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TV Take: From new No. 1 ranking to Geno Crandall injury, KHQ crew had plenty to talk about during Gonzaga’s rout of North Dakota State

UPDATED: Mon., Nov. 26, 2018, 8:53 p.m.

What do you do for dessert after feasting on the competition in the nation’s best holiday tournament?

Gonzaga served up a large portion of roast Bison, routing visiting North Dakota State 102-60 before the usual 6,000 at the McCarthey Athletic Center on Monday night.

But the game was just a backdrop for many discussions between play-by-play voice Greg Heister and his usual analysts, Dan Dickau and Richard Fox.

Their No. 1 topic, at least early? The Zags’ No. 1 ranking, the spot they ascended to when the polls were released earlier in the day.

What they saw …

• At the end of the Gonzaga bench was Killian Tillie, out since the season began with a stress fracture in his ankle. Next to him, for the first time this season, sat reserve guard Geno Crandall, his right arm in a sling, courtesy of a broken hand suffered at Sunday’s practice.

But, surprisingly, if you tuned into the game not knowing about Crandall’s injury, you didn’t hear the news until five minutes into the broadcast on KHQ. It took a backseat to the poll news.

• The way the game turned out, it may have been the right choice. North Dakota State challenged early then disappeared midway through the first half. The result was another runaway for the No. 1-ranked team.

That ranking was something Heister never let the viewers forget, calling them “the No. 1-ranked Bulldogs” often.

• It’s not as if Heister didn’t lead the discussion toward Crandall’s injury. Early in the second half, with the GU edge in the 30-point range, Heister asked how the six weeks or so without Crandall will affect Josh Perkins.

“You think about these big games coming up,” said Fox, alluding to Creighton, Washington, Tennessee and North Carolina in the next 20 days. “A lot is going to be asked of Josh. He’s the primary ballhandler and facilitator.”

Fox may have expounded more, except he was interrupted by another of Brandon Clarke’s five blocked shots. It was part of an 18-point (making all of his nine shots), eight-rebound night for the San Jose State transfer, who has a nation-leading 30 blocks this season.

Dickau took over the chore, highlighting a way in which Perkins – 10 points, six assists, one turnover – has built on his game this season.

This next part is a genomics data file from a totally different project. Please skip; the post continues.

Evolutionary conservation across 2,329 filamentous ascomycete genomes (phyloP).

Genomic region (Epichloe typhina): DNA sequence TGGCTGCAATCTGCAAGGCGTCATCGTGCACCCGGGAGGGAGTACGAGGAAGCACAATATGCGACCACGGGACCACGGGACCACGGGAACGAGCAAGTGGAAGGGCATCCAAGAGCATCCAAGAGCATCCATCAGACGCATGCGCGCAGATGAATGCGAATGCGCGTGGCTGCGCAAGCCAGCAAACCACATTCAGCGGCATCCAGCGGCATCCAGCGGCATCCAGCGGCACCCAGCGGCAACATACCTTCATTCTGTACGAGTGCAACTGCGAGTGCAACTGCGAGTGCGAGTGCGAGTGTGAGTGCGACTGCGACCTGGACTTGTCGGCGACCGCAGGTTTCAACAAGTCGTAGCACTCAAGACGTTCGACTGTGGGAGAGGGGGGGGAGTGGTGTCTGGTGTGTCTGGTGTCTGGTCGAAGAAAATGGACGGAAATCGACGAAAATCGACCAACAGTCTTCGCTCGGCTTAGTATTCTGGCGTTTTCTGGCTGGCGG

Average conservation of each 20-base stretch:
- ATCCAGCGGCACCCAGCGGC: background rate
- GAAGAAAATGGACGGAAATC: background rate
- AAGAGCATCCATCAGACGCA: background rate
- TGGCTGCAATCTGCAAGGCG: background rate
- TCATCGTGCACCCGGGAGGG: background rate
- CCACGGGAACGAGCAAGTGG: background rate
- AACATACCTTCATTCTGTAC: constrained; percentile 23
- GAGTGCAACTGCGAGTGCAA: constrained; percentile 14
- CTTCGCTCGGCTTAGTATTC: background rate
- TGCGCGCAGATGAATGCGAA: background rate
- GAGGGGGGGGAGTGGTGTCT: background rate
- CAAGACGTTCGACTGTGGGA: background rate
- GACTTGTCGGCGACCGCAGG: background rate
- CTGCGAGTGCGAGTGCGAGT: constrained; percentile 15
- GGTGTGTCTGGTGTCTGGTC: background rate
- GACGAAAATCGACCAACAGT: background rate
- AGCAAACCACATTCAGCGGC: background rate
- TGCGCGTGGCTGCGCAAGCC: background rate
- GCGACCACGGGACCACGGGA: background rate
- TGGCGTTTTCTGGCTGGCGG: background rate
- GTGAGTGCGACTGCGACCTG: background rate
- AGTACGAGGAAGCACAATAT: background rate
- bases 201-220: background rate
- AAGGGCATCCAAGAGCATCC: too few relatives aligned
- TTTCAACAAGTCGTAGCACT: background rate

“Simple decisions lead to easy buckets for Gonzaga,” said Dickau, who knows a little about point guard play. “Josh Perkins has grown tremendously in that this year, making the simple and easy play.”

• Part of the discussion about the Maui championship was a summary of the contributions of Rui Hachimura, Zach Norvell and reserve Jeremy Jones. The first two were all-tournament selections, while Jones was one of the keys to the first-round win over Illinois.

Later, Fox explained one way in which Hachimura, with 18 points Monday, has improved this season.

“Hachimura does such a good job before the ball even gets there,” Fox said, “of getting to the spot in the paint where he wants to get the ball.”

What we saw …

• Fox mentioned early on he was still dealing with a Thanksgiving hangover, which seemed appropriate as the team he was watching seemed to have one as well. And who can blame Gonzaga for getting off to a slow start? In Hawaii, the Zags faced Illinois, Arizona and Duke, all major programs from major conferences. The Bison, from the Summit League, don’t carry the cachet of recent foes. Or the record, having lost four of their six games.

With 10 minutes left in the first half, NDSU led 19-18.

But a few knocked-down shots, a call or two, some stops and all of sudden Gonzaga’s hangover was gone. As was the North Dakota State lead. A 19-0 run over six minutes made this one a runaway.

• One aspect of the KHQ broadcast that is usually illuminating is the halftime interview with an assistant coach.

Donny Daniels had the duty and, after talking about the game, shared something Mark Few had told his team before the game.

“Like coach said, we’re No. 1 in the country,” Daniels said to the camera, headphones and a microphone on, “but let’s be No. 1 in effort, let’s be No. 1 in determination and knowing the scouting report. Let’s be No. 1 in those areas.”

They were.


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